V. P. Moabon, the designs are worthy of the subject ; but there is ap obligation to which you are to submit, before you can be made acquainted with our secrets. This engagement differs from those which you have already taken, in as much as, that, they were entered into in darkness; whereas, this is offered to you without restraint. It is now for you to decide. We have the power to release you from your professions, even of those which you have made with us. It is a matter of indifference, if you reveal all that you already know on the subject of Masonry. We care not if it becomes the amusement of the popular world. What is now required of you is, an act of sincerity, and, as such, it is transcribed for your perusal and approbation. If you do not concur with the contents, say so, and we will act accordingly. If you consent, read it with an audible voice and we will attend to you,
Obligation. Upon the possession of my senses, upon the existence of my reason, and upon the understanding that supports, guides and enlightens me, I promise, swear, and vow, that I will keep inviolate all the secrets, signs and mysteries which have been to the present time unveiled, or that shall be revealed to me in future. if I am not faithful to this engagement, may my body be exposed to pains and penalties; may the veins of my temples be opened and may I be exposed upon a pyramid to the heat of the sun, the cold of the night, and the rigours of the winds; may my blood run slowly, drop by drop, till the spirit is extinguished that animates the substance; may I augment my sufferings, if I fail
What! were Scorchmen known at the building of this wonderful temple, this airy fabrc !
berein; may nourishment be given to me daily, proportionate and sufficient only to preserve and prolong 'a miserable existence, as no punishment can sufficiently atone for my perjury." • If the candidate refuses to repeat it, the Wardens point
swords to his back and drive him before them twenty-seven times ! round the lodge and then thrust him out'of doors. This is called pumping. If he accepts, he pronounces the obligation in an audible voice and the paper is committed to the flames. 1 V. P. Brother Moabon, your zeal having engaged you to perşerere with the firmness of a good mason, we shall now proceed to your proclamation as a Superintendant Scotch Master, a ceremony which from time immemorial has always taken place iu the
eastern part of the Temple. Prior to this, it has been deemed a mark of respect, and upon the present occasion it must not be omitted, to meditate for a few moments on the tragical end of him whom you are called to succeed, Silence is a sincere sentiment of grief, Let the homage done to his name be perfect, as every particular respecting him is such,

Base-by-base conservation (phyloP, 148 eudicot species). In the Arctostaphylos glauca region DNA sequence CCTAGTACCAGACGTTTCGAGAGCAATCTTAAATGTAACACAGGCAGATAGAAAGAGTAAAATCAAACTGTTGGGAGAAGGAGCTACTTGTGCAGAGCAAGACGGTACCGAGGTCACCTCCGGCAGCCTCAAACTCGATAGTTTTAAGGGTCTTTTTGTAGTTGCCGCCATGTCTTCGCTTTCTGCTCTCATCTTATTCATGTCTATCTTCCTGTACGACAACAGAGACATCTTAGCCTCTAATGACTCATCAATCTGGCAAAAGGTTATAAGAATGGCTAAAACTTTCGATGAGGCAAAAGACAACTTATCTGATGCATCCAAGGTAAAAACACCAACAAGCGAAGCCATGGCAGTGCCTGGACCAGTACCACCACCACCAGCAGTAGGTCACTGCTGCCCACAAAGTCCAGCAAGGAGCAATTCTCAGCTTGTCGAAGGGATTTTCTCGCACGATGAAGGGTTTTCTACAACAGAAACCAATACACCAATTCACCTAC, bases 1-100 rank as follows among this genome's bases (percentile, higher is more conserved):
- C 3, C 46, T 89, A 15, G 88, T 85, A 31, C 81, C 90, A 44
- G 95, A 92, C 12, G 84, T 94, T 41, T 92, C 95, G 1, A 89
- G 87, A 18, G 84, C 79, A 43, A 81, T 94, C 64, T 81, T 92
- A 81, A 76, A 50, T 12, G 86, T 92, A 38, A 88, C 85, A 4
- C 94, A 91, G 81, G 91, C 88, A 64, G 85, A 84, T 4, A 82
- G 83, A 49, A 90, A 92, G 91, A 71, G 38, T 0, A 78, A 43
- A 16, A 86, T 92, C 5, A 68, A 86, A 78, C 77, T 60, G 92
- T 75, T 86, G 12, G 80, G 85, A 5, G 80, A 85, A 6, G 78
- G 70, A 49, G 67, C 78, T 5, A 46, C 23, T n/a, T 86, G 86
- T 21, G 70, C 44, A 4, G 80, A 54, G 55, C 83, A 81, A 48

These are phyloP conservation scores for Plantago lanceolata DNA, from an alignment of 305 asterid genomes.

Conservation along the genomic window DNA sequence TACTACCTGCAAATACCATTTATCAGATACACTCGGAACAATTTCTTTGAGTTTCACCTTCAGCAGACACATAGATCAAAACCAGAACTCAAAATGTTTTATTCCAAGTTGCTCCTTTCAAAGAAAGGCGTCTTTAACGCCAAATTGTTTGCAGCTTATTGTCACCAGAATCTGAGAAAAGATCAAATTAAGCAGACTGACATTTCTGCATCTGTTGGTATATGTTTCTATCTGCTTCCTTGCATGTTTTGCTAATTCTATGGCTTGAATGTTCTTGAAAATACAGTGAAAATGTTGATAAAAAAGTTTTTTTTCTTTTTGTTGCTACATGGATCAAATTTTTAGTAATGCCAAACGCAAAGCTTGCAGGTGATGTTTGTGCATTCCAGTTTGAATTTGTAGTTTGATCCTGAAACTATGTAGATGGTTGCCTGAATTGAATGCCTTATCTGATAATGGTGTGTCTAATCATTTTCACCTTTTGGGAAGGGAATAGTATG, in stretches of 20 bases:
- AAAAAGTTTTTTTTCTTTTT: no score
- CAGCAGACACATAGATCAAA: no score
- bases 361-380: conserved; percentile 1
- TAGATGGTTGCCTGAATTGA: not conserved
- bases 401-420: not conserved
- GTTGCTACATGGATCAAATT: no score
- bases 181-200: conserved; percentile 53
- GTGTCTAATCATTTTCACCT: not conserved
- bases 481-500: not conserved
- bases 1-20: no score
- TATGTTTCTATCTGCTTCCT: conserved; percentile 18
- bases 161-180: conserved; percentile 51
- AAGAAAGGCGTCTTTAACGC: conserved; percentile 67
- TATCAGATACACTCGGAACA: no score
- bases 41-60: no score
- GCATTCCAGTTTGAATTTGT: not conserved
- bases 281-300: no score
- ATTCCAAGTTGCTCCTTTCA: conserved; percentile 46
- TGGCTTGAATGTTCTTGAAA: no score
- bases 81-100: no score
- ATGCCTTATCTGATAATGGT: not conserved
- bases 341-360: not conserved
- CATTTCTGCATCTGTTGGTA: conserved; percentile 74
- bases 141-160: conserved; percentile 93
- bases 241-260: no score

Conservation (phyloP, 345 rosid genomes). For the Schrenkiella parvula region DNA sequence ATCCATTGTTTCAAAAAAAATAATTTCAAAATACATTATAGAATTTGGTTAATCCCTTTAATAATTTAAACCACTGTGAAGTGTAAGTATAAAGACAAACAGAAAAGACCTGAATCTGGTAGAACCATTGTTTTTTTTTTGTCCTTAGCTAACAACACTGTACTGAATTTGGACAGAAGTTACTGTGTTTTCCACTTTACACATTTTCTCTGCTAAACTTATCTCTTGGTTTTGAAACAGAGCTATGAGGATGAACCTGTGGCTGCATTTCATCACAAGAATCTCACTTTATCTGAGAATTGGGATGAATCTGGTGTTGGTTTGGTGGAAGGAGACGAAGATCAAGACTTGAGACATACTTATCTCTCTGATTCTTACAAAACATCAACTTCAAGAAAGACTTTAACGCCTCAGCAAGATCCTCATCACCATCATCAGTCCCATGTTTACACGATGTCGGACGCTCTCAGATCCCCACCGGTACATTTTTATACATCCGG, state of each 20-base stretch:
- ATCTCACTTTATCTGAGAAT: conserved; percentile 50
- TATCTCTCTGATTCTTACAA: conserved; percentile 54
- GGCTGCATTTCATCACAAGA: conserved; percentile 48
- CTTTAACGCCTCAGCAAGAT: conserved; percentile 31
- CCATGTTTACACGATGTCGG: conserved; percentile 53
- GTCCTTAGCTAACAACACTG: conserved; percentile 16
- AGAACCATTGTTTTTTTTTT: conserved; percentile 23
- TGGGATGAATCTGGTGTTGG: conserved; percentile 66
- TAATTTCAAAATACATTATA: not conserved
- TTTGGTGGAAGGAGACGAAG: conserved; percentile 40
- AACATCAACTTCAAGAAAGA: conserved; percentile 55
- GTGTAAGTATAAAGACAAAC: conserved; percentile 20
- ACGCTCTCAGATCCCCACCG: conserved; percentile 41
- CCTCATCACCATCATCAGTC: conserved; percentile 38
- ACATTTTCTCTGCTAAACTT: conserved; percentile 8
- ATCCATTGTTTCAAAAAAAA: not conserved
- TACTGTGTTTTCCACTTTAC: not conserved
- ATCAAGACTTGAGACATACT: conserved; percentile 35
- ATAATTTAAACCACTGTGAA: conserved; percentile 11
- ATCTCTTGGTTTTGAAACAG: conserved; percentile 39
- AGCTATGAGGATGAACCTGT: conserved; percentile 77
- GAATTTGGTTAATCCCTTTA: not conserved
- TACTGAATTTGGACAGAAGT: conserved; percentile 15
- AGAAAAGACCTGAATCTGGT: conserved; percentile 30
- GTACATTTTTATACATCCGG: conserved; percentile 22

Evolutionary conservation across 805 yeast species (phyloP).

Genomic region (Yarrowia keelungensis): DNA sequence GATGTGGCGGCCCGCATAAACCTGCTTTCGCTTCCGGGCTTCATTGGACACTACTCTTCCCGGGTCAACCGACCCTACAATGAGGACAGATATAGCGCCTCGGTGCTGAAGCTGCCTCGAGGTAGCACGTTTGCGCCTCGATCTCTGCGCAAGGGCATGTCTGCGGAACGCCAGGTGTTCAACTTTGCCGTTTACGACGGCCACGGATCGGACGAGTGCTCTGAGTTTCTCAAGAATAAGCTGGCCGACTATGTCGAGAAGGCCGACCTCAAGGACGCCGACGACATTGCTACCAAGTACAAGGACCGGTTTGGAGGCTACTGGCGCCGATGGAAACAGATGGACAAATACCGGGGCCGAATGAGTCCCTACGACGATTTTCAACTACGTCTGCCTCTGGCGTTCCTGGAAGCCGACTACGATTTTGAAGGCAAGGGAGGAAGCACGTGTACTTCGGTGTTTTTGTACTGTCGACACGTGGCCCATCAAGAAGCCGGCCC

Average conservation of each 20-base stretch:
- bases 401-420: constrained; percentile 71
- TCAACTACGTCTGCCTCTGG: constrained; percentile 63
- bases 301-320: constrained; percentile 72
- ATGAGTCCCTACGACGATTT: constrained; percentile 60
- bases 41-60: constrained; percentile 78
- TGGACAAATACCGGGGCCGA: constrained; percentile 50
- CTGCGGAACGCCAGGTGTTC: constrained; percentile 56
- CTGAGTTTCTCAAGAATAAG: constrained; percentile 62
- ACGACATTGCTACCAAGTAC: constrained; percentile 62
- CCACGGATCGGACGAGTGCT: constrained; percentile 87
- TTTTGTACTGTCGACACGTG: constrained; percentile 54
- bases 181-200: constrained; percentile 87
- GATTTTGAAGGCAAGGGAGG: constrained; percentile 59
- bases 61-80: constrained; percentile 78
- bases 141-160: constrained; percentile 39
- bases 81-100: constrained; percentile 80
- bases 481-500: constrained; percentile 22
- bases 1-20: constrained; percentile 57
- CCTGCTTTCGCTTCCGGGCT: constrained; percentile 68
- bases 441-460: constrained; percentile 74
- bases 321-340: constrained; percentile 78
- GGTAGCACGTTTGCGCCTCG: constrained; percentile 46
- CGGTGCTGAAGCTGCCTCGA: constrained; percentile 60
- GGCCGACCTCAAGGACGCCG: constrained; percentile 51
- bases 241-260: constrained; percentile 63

The master pronounces Cıvı: the brethren put one knee to the ground. The master strikes thrice; and the brethren place their heads on their hands for a few moments, in a pensive posture, The master then says Cakt: the brethren rise to salute each other and unanimously address the candidate : -We adopt Moabon as our brother and we acknowledge him to be our grand master, EV. P. Very honourable brother, it is with extreme pleasure, ihat I behold your proclamation to an illustrious Superintendant Scoteh Master. Words will not express the sentiments which 'my heart dictates. I will, however, confide to you the mysteries which are reserved for this degree.
Advance and receive them.
This sash will give you authority over masons of inferior order. To distinguish ourselves as Superintendant Scotch Masters, there are three words, two signs and a grip. The words are Urim, Thummim and Zididiac. The signs are to present the hands in the form of a triangle to the forehead, saying:-Triangular at the forehead is my point of support. The other is to put the right hand upon the eyes, inclining the head and bending the knee. The grip is to take the two right hands, as in the Architects' degree; but, instead of turning them thrice, mutually give three slight strokes with the fore-fingers closed. Put the left hand on the brother's right shoulder and say :-Virtue unites: two heurts, tuo heads, two bodies, and in every thing makes us one.
As Scotch Master, you are to preside in the lodge, as soon as you are capable of instructing the brethren,' I shall resign my present power and shall cheerfully submit to your government, as
2. Sloy !!!! Here is a rare specimen of Masonic murality! 1951 19 3110 R Cute